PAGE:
Lights Out

The story of how Virginia officially abolished the death penalty.

One of the more persistent rumors surrounding the former Virginia State Penitentiary, which stood for 191 years at the corner of Belvidere and Spring streets, is that the streetlights dimmed or even briefly flickered off during an electric-chair execution.

This was, of course, impossible. The electric chair had its own dedicated 2,500-volt circuit and activation did not affect any other electrical functionality either inside the facility or outside the walls. “We lived in Oregon Hill from 1980 to 1996,” reports Tom Elliott, an electrician now living in Waynesboro. “I did not notice any lights dimming, street or otherwise.”

The rumor may have endured due to the self-imposed mystery surrounding executions. Perhaps witnesses who gathered outside “the wall” needed a sign from above, a visible manifestation of the awful, secretive event occurring in the bowels of A Building. Perhaps they were unable or unwilling to find solace just in a post-execution announcement.

This month, however, with a stroke of Gov. Ralph Northam’s pen, this dark and shadowy practice will come to a long-anticipated end.

The death penalty has been Virginia’s longest continuing tradition dating back to 1608, when George Kendall was shot for treason. Since then, Virginia executed 1,390 people. That is more killings than any other state, including Texas.

During the Jim Crow era, Virginia used hangings, then the electric chair, as legal lynching. Mostly young, Black males were frequently convicted in minutes-long trials then rushed into execution, sometimes with no legal counsel, and for such non-homicide crimes as highway robbery, attempted assault, or even scaring a white schoolgirl.

The Oct. 12, 1984 electrocution of notorious murderer Linwood Briley proved that toxic Jim Crow racism still lingered almost a century later. While a small group of volunteers gathered in a candlelight vigil on the east side of Belvidere Street, praying for the sanctity of human life, a much larger group of drunken, pro-death yahoos gathered across Belvidere shouting racial epithets and waving homemade signs declaring such racist invectives as “kill the negro,” “fry Briley fry,” and far worse.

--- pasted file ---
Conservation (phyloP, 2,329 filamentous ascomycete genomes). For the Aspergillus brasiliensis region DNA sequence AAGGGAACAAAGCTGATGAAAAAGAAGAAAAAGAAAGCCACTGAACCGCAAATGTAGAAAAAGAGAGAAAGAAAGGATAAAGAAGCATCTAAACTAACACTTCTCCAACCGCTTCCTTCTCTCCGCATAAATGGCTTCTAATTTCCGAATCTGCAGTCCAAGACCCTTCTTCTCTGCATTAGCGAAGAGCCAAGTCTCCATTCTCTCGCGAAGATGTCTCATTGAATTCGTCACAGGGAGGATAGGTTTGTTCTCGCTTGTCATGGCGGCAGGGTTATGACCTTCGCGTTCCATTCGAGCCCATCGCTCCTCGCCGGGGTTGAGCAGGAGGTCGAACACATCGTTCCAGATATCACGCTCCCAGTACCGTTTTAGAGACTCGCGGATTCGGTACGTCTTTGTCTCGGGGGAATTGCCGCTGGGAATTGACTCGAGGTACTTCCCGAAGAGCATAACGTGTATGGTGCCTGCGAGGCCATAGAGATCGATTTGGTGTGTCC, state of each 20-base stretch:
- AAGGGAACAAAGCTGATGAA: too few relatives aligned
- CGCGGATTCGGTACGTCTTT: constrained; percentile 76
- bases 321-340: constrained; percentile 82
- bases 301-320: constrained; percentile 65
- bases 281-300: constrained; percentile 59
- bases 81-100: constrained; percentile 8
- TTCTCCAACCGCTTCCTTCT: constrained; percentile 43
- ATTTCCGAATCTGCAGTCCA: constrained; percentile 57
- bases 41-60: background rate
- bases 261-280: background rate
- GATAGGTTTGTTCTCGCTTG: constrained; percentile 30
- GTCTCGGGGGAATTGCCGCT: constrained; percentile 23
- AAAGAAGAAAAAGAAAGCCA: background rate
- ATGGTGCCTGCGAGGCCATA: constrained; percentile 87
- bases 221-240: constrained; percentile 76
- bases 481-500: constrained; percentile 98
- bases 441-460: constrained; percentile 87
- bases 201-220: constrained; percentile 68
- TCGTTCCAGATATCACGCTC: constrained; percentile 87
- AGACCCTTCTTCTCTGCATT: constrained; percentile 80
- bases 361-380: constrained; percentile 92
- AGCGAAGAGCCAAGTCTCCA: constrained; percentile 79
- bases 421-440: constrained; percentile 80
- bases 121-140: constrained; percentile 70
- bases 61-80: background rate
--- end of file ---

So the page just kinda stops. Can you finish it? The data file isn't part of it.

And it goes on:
In a swipe to the praying group across the road, one man’s sign read “Those against the death penalty hold Linwood’s hand when they throw the switch.”

The future Virginians for Alternatives to the Death Penalty executive director, Michael Stone, recalls the visceral impact of that event. “Seeing the raw racism expressed by the large crowd cheering the death of a Black man had profound impact on me and motivated my long opposition to capital punishment.”

Another vigil attendee, Nancy Gowen, whose mother, Mary Gowen, had been raped and murdered by the Briley gang, expressed an unusual sentiment to a United Press International reporter. “I think it’s something wrong with our system,” she articulated as she eyed the raucous celebrants across the road.

“I don’t think to murder someone for a murder committed is the answer.”

A movement begins

In the fall of 1991, a group of about 10 people, echoing Nancy Gowan’s words, assembled at the request of a tough-as-nails abolitionist and death row counselor named Marie Deans to discuss formal opposition to Virginia’s death penalty. Deans moved to Virginia from South Carolina eight years earlier to form the Virginia Coalition on Jails and Prisons, in part to improve conditions in the state’s prisons and especially on death row.

Efforts to abolish Virginia’s death penalty date to 1928, when the state’s first female senator, Sarah Lee Fain, unsuccessfully introduced the first true abolition bill. After another failed effort in 1960, Virginia joined an unofficial multistate moratorium on capital punishment in 1962 when support dropped to an all-time low. Additionally, the 1972 U.S. Supreme Court decision Furman v. Georgia declared the death penalty unconstitutional, but in 1976, in Gregg v. Georgia, that court reinstated capital punishment with certain mandates. Virginia resumed executions in 1982.